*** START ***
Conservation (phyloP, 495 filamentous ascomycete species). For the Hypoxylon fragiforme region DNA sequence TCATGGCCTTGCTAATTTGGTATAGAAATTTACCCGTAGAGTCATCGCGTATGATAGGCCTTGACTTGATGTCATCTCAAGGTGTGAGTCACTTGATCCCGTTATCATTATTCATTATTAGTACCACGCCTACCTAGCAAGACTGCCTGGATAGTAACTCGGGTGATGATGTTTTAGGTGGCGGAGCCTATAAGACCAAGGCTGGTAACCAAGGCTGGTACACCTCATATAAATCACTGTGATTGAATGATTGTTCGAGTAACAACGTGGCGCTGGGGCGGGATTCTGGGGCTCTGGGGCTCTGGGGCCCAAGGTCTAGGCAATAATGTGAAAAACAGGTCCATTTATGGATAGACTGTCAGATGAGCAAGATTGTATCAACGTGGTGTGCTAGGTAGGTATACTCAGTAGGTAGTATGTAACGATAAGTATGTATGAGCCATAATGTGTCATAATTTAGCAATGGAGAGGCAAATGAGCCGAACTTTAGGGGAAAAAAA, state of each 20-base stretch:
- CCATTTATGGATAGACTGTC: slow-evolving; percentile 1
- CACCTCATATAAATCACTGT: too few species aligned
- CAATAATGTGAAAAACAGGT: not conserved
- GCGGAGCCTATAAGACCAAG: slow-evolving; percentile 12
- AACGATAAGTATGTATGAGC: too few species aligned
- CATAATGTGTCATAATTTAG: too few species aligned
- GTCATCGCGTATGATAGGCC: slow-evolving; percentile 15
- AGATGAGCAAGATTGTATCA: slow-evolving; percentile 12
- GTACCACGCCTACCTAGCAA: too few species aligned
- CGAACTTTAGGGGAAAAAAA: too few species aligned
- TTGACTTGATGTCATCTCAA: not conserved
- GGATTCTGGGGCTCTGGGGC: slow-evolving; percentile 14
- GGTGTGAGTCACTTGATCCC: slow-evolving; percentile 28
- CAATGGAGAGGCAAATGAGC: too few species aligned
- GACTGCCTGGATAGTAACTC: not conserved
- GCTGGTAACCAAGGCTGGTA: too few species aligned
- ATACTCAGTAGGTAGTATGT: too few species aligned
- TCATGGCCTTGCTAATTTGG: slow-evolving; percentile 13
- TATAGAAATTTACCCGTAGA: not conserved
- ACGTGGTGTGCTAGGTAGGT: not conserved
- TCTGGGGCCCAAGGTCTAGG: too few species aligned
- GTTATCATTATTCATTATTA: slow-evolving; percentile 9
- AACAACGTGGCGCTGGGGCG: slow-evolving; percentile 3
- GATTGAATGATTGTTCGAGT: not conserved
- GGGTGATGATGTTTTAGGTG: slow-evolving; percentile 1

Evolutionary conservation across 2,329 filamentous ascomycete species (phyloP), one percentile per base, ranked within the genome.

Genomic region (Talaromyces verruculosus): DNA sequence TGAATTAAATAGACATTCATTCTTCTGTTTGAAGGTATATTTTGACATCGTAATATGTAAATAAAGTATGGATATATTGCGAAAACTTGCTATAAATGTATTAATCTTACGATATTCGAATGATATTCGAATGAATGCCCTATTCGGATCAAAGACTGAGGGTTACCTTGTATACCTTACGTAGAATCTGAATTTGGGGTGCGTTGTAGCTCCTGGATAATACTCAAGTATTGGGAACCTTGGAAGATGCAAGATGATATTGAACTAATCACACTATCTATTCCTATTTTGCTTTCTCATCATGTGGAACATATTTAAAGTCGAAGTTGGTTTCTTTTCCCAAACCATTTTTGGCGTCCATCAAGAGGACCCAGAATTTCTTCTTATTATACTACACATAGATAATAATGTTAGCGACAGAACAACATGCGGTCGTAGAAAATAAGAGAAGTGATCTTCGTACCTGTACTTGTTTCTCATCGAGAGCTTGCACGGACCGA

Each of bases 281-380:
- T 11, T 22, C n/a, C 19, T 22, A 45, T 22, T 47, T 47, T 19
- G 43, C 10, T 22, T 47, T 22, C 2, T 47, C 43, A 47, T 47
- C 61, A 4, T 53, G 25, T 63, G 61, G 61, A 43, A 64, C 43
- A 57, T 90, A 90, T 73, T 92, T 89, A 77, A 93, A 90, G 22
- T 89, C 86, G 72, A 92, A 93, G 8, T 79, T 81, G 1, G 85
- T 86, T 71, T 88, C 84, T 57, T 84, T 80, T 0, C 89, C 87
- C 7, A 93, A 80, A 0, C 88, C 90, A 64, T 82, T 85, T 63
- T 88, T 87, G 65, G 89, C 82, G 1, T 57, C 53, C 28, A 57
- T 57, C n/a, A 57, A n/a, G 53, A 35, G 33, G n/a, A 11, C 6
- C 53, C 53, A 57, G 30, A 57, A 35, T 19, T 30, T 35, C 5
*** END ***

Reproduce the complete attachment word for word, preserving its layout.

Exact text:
Conservation (phyloP, 495 filamentous ascomycete species). For the Hypoxylon fragiforme region DNA sequence TCATGGCCTTGCTAATTTGGTATAGAAATTTACCCGTAGAGTCATCGCGTATGATAGGCCTTGACTTGATGTCATCTCAAGGTGTGAGTCACTTGATCCCGTTATCATTATTCATTATTAGTACCACGCCTACCTAGCAAGACTGCCTGGATAGTAACTCGGGTGATGATGTTTTAGGTGGCGGAGCCTATAAGACCAAGGCTGGTAACCAAGGCTGGTACACCTCATATAAATCACTGTGATTGAATGATTGTTCGAGTAACAACGTGGCGCTGGGGCGGGATTCTGGGGCTCTGGGGCTCTGGGGCCCAAGGTCTAGGCAATAATGTGAAAAACAGGTCCATTTATGGATAGACTGTCAGATGAGCAAGATTGTATCAACGTGGTGTGCTAGGTAGGTATACTCAGTAGGTAGTATGTAACGATAAGTATGTATGAGCCATAATGTGTCATAATTTAGCAATGGAGAGGCAAATGAGCCGAACTTTAGGGGAAAAAAA, state of each 20-base stretch:
- CCATTTATGGATAGACTGTC: slow-evolving; percentile 1
- CACCTCATATAAATCACTGT: too few species aligned
- CAATAATGTGAAAAACAGGT: not conserved
- GCGGAGCCTATAAGACCAAG: slow-evolving; percentile 12
- AACGATAAGTATGTATGAGC: too few species aligned
- CATAATGTGTCATAATTTAG: too few species aligned
- GTCATCGCGTATGATAGGCC: slow-evolving; percentile 15
- AGATGAGCAAGATTGTATCA: slow-evolving; percentile 12
- GTACCACGCCTACCTAGCAA: too few species aligned
- CGAACTTTAGGGGAAAAAAA: too few species aligned
- TTGACTTGATGTCATCTCAA: not conserved
- GGATTCTGGGGCTCTGGGGC: slow-evolving; percentile 14
- GGTGTGAGTCACTTGATCCC: slow-evolving; percentile 28
- CAATGGAGAGGCAAATGAGC: too few species aligned
- GACTGCCTGGATAGTAACTC: not conserved
- GCTGGTAACCAAGGCTGGTA: too few species aligned
- ATACTCAGTAGGTAGTATGT: too few species aligned
- TCATGGCCTTGCTAATTTGG: slow-evolving; percentile 13
- TATAGAAATTTACCCGTAGA: not conserved
- ACGTGGTGTGCTAGGTAGGT: not conserved
- TCTGGGGCCCAAGGTCTAGG: too few species aligned
- GTTATCATTATTCATTATTA: slow-evolving; percentile 9
- AACAACGTGGCGCTGGGGCG: slow-evolving; percentile 3
- GATTGAATGATTGTTCGAGT: not conserved
- GGGTGATGATGTTTTAGGTG: slow-evolving; percentile 1

Evolutionary conservation across 2,329 filamentous ascomycete species (phyloP), one percentile per base, ranked within the genome.

Genomic region (Talaromyces verruculosus): DNA sequence TGAATTAAATAGACATTCATTCTTCTGTTTGAAGGTATATTTTGACATCGTAATATGTAAATAAAGTATGGATATATTGCGAAAACTTGCTATAAATGTATTAATCTTACGATATTCGAATGATATTCGAATGAATGCCCTATTCGGATCAAAGACTGAGGGTTACCTTGTATACCTTACGTAGAATCTGAATTTGGGGTGCGTTGTAGCTCCTGGATAATACTCAAGTATTGGGAACCTTGGAAGATGCAAGATGATATTGAACTAATCACACTATCTATTCCTATTTTGCTTTCTCATCATGTGGAACATATTTAAAGTCGAAGTTGGTTTCTTTTCCCAAACCATTTTTGGCGTCCATCAAGAGGACCCAGAATTTCTTCTTATTATACTACACATAGATAATAATGTTAGCGACAGAACAACATGCGGTCGTAGAAAATAAGAGAAGTGATCTTCGTACCTGTACTTGTTTCTCATCGAGAGCTTGCACGGACCGA

Each of bases 281-380:
- T 11, T 22, C n/a, C 19, T 22, A 45, T 22, T 47, T 47, T 19
- G 43, C 10, T 22, T 47, T 22, C 2, T 47, C 43, A 47, T 47
- C 61, A 4, T 53, G 25, T 63, G 61, G 61, A 43, A 64, C 43
- A 57, T 90, A 90, T 73, T 92, T 89, A 77, A 93, A 90, G 22
- T 89, C 86, G 72, A 92, A 93, G 8, T 79, T 81, G 1, G 85
- T 86, T 71, T 88, C 84, T 57, T 84, T 80, T 0, C 89, C 87
- C 7, A 93, A 80, A 0, C 88, C 90, A 64, T 82, T 85, T 63
- T 88, T 87, G 65, G 89, C 82, G 1, T 57, C 53, C 28, A 57
- T 57, C n/a, A 57, A n/a, G 53, A 35, G 33, G n/a, A 11, C 6
- C 53, C 53, A 57, G 30, A 57, A 35, T 19, T 30, T 35, C 5